Then you have DRM concerns. Playstation lets you backup all your save games onto a portable Hard Drive or Memory Stick, but XBox doesn't let you. And it's impossible on a DS. These shortcomings are often overlooked in a person's digital footprint. How can you say your entire digital world is covered if some of the items can't be covered or won't be covered at all?

    How old am I? Computers were basically Sci-Fi when I was a teenager, calculators didn't make an appearance until I was in my mid-teens!

    Vinyl and Cassette tapes were the preferred err only storage media available and my mates and I had enough between us to fill several large houses.

    I'm in complete agreement with you about memories and now I'm retired I'm scratching around in "certain places" on the net looking for rare tracks impossible to get anywhere nowadays unless one has an an inexhaustible amount of money and/or friends who've managed to hold onto theirs despite relationship break-ups and moving around for years!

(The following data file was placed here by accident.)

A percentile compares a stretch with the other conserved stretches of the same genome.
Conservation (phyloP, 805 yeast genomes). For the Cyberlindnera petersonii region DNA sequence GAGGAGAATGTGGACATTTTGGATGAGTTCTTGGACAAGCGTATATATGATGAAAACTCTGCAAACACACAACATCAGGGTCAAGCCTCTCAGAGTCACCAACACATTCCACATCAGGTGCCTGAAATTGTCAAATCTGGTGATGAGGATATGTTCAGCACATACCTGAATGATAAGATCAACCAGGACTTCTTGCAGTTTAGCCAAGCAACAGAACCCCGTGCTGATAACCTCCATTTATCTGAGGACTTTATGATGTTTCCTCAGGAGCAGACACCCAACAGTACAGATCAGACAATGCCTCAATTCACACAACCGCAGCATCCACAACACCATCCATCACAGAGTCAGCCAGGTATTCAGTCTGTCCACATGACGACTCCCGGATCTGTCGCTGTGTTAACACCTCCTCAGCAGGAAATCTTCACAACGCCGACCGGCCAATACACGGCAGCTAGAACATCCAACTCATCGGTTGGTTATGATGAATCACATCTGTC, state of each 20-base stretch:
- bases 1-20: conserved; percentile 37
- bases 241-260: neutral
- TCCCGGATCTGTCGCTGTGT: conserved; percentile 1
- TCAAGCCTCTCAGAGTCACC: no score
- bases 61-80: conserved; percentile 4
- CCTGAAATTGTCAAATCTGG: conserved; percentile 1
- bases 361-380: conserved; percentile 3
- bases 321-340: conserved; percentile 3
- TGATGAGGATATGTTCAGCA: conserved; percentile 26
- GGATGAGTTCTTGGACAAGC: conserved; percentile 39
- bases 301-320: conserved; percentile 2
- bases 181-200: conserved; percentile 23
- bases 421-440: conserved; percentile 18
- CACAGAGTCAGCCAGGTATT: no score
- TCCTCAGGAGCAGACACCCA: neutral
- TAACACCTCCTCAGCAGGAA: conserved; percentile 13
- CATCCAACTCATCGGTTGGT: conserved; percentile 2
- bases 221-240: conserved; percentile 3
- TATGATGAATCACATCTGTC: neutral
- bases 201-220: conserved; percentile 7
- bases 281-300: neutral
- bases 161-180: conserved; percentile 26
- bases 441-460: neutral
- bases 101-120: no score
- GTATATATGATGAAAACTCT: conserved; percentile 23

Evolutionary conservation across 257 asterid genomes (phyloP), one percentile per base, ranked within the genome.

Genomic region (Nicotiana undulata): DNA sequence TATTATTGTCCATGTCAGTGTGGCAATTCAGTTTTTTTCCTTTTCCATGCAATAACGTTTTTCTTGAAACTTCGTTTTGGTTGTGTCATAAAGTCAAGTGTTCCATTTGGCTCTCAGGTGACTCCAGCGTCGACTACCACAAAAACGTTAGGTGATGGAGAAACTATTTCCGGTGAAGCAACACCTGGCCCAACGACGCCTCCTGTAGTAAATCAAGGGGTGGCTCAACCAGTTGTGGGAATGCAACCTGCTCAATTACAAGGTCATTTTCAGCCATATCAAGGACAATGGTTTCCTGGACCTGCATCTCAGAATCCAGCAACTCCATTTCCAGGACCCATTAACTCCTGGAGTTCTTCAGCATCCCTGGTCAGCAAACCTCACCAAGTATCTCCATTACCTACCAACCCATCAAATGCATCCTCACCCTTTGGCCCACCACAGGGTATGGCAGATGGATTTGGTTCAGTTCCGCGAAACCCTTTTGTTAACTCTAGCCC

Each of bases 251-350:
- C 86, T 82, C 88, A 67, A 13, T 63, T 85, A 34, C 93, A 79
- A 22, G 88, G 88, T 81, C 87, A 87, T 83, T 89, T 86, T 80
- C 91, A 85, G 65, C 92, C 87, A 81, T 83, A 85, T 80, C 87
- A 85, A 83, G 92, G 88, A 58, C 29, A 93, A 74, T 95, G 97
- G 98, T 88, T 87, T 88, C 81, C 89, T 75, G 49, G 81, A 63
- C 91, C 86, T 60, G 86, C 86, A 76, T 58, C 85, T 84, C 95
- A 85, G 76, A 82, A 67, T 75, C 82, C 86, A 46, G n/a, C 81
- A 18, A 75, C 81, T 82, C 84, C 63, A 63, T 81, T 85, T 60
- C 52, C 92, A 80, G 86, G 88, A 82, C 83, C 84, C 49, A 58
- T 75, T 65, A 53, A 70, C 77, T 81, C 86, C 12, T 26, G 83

You are correct Adam, music equals memories and when you get into your middle age like me, you will be very glad you held onto yours.

    As for "Painkiller", just be thankful its well into the future for you, but hold onto those precious tunes, they are a road-map of your life.

    I like this article, I too am a massive OCD, and I have managed to get my mp3 collection down to 80GB, I delete the albums that I have tried to listen to but never got into.

    Also I have my CD collection chronologically sorted by date of purchase, - Its a great way to see how your taste has evolved.

    Can't agree with you more Adam. Most major moments in our lives have some song that makes us reminisce(?) about what we were doing, where we were, what we were wearing, who we were with... etc. I still feel a little prickly necked everytime I listen to Blink-182's Dammit, it was the first MP3 I ever got, back at school, at 96kbps sample rate and took me 2-3 1.44mb floppy's in spanned Zip file to get them home (and that wasn't even a guarantee with floppy's that it would make it home). Most time's I am listening to a new album (or even an old one) and I think to myself "This reminds me of the time...". Well done with the 145GB of music.